Comment author: kbog  (EA Profile) 23 April 2018 10:44:02PM *  0 points [-]

On what basis are you able to say that 1 MaT/1 person involves 5 base units of pain?

Because you told me that it's the same amount of pain as five minor toothaches and you also told me that each minor toothache is 1 base unit of pain.

5 base units of pain all experienced by one person feels a whole heck of a lot worse than anything felt when 5 base units of pain are spread among 5 people, yet Reason S completely ignores this difference. If Reason S truly cared about pain-qua-how-it-feels, it cannot ignore this difference.

If you mean that it feels worse to any given person involved, yes it ignores the difference, but that's clearly the point, so I don't know what you're doing here other than merely restating it and saying "I don't agree."

On the other hand, you do not care how many people are in pain, and you do not care how much pain someone experiences so long as there is someone else who is in more pain, so if anyone's got to figure out whether or not they "care" enough it's you.

Have we hit bedrock?

You've pretty much been repeating yourself for the past several weeks, so, sure.

Comment author: Jeffhe  (EA Profile) 24 April 2018 03:26:21AM *  0 points [-]

Because you told me that it's the same amount of pain as five minor toothaches and you also told me that each minor toothache is 1 base unit of pain.

Where in supposition or the line of reasoning that I laid out earlier (i.e. P1) through to P5)) did I say that 1 major headache involves the same amount of pain as 5 minor toothaches?

I attributed that line of reasoning to you because I thought that was how you would get to C) from the supposition that 5 minor toothaches had by one person is experientially just as bad as 1 major toothache had by one person.

But you then denied that that line of reasoning represents your line of reasoning. Specifically, you denied that P1) is the basis for asserting P2). When I asked you what is your basis for P2), you assert that I told you that 1 major headache involves the same amount of pain as five minor toothaches. But where did I say this?

In any case, it would certainly help if you described your actual step by step reasoning from the supposition to C), since, apparently, I got it wrong.

If you mean that it feels worse to any given person involved, yes it ignores the difference, but that's clearly the point, so I don't know what you're doing here other than merely restating it and saying "I don't agree."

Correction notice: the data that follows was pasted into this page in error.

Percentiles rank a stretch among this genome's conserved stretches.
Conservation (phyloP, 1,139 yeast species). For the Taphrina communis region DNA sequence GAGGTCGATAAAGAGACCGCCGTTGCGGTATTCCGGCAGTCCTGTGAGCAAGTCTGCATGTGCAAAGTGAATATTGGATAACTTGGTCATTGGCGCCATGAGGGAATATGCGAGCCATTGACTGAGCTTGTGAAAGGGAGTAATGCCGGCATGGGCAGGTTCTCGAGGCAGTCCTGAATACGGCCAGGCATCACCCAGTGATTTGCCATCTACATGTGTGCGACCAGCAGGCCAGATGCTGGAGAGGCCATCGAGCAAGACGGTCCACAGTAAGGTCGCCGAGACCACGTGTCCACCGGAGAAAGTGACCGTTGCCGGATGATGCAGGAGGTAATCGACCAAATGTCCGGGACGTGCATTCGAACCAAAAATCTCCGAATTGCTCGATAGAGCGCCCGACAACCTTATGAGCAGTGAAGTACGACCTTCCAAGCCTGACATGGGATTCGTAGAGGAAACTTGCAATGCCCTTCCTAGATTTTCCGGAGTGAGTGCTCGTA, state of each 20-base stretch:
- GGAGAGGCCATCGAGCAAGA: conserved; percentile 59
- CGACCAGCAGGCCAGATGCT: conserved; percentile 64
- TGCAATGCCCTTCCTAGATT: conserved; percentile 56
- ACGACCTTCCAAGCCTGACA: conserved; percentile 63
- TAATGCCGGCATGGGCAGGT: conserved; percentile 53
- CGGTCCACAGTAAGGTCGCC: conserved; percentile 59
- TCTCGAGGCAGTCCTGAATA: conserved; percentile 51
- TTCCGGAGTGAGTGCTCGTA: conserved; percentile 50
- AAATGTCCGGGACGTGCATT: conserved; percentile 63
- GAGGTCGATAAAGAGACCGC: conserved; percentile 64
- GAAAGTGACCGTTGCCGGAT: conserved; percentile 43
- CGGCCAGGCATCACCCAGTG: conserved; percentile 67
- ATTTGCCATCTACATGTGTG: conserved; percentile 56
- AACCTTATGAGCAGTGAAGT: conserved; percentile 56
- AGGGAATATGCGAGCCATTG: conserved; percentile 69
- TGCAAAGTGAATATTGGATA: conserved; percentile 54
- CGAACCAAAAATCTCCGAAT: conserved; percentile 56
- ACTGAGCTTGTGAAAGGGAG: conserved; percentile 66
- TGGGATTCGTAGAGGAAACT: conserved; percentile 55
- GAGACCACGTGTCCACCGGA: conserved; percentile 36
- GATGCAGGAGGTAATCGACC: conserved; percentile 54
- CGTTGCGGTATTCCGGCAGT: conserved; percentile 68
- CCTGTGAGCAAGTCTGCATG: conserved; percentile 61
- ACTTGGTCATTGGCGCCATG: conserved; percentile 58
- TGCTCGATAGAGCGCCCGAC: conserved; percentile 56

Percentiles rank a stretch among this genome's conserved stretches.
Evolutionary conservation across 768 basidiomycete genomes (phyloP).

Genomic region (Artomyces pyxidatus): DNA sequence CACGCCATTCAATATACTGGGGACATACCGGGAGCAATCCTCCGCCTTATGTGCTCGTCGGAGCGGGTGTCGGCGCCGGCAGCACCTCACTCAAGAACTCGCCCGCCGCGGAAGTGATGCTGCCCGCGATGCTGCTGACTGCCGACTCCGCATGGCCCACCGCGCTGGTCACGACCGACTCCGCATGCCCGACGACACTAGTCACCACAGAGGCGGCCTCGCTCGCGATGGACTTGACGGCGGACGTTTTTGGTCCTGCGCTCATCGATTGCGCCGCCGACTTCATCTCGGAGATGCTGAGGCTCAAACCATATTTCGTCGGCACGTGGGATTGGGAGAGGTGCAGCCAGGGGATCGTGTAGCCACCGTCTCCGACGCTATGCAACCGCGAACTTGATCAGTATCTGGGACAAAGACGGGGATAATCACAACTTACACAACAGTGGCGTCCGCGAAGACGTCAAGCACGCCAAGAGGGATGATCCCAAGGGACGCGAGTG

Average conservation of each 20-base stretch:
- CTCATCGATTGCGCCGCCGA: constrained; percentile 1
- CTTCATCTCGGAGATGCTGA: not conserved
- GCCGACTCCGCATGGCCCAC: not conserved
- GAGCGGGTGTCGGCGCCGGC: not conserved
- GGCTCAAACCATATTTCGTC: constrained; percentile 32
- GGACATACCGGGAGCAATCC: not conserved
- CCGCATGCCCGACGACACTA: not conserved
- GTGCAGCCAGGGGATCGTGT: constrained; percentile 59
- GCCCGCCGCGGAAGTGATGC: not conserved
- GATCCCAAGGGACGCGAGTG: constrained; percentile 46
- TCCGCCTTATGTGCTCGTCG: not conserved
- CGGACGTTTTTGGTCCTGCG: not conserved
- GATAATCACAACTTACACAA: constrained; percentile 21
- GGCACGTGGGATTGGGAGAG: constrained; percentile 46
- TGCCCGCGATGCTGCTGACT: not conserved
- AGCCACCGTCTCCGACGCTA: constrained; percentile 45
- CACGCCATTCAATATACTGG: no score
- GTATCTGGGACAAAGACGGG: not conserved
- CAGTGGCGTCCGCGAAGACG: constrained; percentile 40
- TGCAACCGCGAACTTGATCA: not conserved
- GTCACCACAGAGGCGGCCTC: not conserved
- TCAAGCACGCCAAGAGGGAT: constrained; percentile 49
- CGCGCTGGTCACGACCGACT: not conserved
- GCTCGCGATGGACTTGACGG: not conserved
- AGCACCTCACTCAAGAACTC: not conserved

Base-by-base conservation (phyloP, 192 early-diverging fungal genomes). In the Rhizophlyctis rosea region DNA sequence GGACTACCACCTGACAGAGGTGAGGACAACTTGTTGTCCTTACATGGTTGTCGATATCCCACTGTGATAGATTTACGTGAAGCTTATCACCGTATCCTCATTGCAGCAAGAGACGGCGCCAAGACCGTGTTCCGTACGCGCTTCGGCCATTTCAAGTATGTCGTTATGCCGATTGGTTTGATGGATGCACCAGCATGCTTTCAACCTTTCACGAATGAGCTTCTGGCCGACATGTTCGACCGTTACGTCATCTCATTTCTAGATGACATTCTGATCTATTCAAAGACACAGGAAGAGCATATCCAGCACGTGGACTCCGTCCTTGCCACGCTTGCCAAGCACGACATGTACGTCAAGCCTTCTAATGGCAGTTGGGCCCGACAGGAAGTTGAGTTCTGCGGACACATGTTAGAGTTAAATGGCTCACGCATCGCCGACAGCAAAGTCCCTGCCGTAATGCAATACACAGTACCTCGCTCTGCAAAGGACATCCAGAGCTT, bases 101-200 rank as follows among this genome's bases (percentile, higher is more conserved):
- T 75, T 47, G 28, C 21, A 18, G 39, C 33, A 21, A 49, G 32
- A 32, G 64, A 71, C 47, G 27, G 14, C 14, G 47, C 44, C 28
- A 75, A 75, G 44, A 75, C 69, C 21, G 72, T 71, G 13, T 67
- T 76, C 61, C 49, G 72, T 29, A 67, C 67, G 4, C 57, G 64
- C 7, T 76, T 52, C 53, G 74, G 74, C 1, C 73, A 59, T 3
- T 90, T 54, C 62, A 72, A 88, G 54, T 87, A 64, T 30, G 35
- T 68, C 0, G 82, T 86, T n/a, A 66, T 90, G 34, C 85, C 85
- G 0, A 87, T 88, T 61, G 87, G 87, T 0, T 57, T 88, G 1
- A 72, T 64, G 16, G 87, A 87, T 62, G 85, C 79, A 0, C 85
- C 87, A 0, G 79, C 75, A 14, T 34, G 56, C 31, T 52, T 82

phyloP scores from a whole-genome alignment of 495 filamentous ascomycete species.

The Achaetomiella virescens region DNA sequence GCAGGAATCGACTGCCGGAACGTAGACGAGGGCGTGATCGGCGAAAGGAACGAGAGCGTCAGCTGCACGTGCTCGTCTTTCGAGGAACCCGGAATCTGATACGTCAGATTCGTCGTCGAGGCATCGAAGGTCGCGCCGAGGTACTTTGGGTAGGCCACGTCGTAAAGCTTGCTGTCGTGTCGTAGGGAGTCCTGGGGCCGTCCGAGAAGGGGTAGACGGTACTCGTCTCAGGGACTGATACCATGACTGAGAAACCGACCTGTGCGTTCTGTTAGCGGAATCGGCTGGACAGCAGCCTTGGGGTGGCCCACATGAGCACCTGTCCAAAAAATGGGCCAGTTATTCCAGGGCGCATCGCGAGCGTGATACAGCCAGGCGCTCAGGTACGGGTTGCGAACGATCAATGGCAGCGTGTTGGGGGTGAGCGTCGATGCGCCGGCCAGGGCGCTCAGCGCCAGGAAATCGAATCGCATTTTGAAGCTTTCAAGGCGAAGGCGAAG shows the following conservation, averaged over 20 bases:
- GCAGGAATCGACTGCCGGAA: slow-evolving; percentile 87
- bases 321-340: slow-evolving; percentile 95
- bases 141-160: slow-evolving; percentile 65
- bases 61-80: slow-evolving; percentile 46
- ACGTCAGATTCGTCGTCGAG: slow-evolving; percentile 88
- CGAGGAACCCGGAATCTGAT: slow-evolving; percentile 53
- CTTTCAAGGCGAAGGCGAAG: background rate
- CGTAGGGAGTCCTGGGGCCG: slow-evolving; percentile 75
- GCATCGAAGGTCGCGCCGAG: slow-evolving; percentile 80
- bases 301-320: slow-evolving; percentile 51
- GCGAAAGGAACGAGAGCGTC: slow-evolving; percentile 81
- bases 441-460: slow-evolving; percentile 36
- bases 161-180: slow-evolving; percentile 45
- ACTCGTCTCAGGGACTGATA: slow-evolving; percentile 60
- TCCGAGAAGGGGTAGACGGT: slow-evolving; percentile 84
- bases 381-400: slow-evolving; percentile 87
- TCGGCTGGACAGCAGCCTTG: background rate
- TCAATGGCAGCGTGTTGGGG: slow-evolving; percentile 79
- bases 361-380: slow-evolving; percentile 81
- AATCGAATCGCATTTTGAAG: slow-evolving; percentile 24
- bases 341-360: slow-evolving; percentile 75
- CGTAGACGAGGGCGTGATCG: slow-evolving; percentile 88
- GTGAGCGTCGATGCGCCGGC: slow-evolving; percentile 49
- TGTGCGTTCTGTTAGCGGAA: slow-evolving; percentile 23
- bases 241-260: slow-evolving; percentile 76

I'm not merely restating the fact that Reason S ignores this difference. I am restating it as part of a further argument against your sense of "involves more pain than" or "involves the same amount of pain as". The argument in essence goes: P1) Your sense relies on Reason S P2) Reason S does not care about pain-qua-how-it-feels (because it ignores the above stated difference). P3) We take pain to matter because of how it feels. C) Therefore, your sense is not in harmony with why pain matters (or at least why we take pain to matter).

I had to restate that Reason S ignores this difference as my support for P2, so it was not merely stated.

On the other hand, you do not care how many people are in pain, and you do not care how much pain someone experiences so long as there is someone else who is in more pain, so if anyone's got to figure out whether or not they "care" enough it's you.

Both accusations are problematic.

The first accusation is not entirely true. I don't care about how many people are in pain only in situations where I have to choose between helping, say, Amy and Susie or just Bob (i.e. situations where a person in the minority party does not overlap with anyone in the majority party). However, I would care about how many people are in pain in situations where I have to choose between helping, say, Amy and Susie or just Amy (i.e. situations where the minority party is a mere subset of the majority party). This is due to the strict pareto principle which would make Amy and Susie each suffering morally worse than just Amy suffering, but would not make Amy and Susie suffering morally worse than Bob suffering. I don't want to get into this at this point because it's not very relevant to our discussion. Suffice it to say that it's not entirely true that I don't care about how many people are in pain.